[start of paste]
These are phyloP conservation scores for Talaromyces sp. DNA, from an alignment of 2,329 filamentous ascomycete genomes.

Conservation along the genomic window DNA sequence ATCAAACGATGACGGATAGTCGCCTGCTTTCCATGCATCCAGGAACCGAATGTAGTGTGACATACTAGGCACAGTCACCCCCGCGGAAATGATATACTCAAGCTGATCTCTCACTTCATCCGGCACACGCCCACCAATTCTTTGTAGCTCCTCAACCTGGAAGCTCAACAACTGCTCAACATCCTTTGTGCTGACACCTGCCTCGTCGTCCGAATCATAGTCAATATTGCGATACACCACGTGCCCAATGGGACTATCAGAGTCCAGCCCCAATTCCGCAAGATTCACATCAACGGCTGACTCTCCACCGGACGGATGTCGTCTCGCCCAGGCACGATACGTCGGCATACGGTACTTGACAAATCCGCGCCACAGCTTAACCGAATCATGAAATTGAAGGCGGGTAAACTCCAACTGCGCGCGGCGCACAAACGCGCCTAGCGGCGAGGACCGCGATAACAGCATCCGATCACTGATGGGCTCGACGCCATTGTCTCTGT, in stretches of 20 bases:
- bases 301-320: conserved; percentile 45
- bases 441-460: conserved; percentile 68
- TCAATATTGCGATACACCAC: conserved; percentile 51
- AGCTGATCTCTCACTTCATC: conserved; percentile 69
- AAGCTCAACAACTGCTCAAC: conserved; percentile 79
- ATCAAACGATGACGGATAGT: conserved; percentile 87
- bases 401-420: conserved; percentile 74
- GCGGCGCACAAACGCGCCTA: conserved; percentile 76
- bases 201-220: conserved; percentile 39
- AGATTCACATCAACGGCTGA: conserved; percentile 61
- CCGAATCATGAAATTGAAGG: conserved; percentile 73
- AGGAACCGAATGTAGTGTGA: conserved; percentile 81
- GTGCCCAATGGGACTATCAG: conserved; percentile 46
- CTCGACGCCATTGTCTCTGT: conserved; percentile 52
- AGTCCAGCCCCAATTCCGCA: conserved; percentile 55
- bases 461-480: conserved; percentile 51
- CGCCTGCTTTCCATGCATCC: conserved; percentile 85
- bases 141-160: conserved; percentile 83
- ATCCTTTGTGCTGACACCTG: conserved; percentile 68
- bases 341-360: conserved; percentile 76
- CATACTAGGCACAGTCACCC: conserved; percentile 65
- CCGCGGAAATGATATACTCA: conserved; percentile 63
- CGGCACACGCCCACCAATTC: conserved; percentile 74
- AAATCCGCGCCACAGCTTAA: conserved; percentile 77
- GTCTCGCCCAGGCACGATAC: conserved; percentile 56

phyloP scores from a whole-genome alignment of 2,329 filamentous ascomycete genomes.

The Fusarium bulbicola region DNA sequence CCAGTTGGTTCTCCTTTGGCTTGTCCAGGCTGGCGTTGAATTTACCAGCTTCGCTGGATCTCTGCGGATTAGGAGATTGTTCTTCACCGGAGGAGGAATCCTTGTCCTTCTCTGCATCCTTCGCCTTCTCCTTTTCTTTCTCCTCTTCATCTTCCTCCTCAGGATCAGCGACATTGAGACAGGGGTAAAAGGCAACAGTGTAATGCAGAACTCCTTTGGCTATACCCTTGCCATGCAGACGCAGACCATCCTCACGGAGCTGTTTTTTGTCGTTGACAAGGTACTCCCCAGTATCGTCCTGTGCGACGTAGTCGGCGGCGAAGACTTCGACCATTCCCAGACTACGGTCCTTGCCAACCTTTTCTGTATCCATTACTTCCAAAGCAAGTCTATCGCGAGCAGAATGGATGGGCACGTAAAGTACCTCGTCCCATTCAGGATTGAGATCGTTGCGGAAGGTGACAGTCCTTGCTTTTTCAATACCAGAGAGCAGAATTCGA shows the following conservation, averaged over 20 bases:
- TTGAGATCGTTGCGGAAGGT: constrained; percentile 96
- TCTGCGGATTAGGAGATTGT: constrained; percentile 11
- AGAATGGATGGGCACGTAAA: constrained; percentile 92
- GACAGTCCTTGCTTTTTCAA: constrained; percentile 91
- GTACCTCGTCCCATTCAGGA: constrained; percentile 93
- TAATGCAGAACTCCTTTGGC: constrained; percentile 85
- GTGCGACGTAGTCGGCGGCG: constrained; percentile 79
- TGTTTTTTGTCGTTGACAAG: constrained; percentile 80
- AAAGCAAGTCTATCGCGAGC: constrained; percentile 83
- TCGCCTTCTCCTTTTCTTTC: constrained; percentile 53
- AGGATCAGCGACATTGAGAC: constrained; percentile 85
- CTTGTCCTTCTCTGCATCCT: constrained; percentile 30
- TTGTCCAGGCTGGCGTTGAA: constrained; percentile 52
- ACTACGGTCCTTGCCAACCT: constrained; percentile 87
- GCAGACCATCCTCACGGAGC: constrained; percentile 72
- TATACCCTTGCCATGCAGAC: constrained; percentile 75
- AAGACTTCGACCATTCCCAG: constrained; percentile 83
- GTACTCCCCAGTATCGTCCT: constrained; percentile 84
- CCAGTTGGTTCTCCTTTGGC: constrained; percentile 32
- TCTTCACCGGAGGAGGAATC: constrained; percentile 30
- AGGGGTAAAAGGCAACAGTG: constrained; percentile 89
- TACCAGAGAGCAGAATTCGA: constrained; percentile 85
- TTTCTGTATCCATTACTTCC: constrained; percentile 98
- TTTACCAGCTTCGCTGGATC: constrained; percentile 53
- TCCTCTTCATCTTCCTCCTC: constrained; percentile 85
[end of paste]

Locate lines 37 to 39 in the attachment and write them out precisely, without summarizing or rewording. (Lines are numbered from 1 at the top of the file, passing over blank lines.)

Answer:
- TGTTTTTTGTCGTTGACAAG: constrained; percentile 80
- AAAGCAAGTCTATCGCGAGC: constrained; percentile 83
- TCGCCTTCTCCTTTTCTTTC: constrained; percentile 53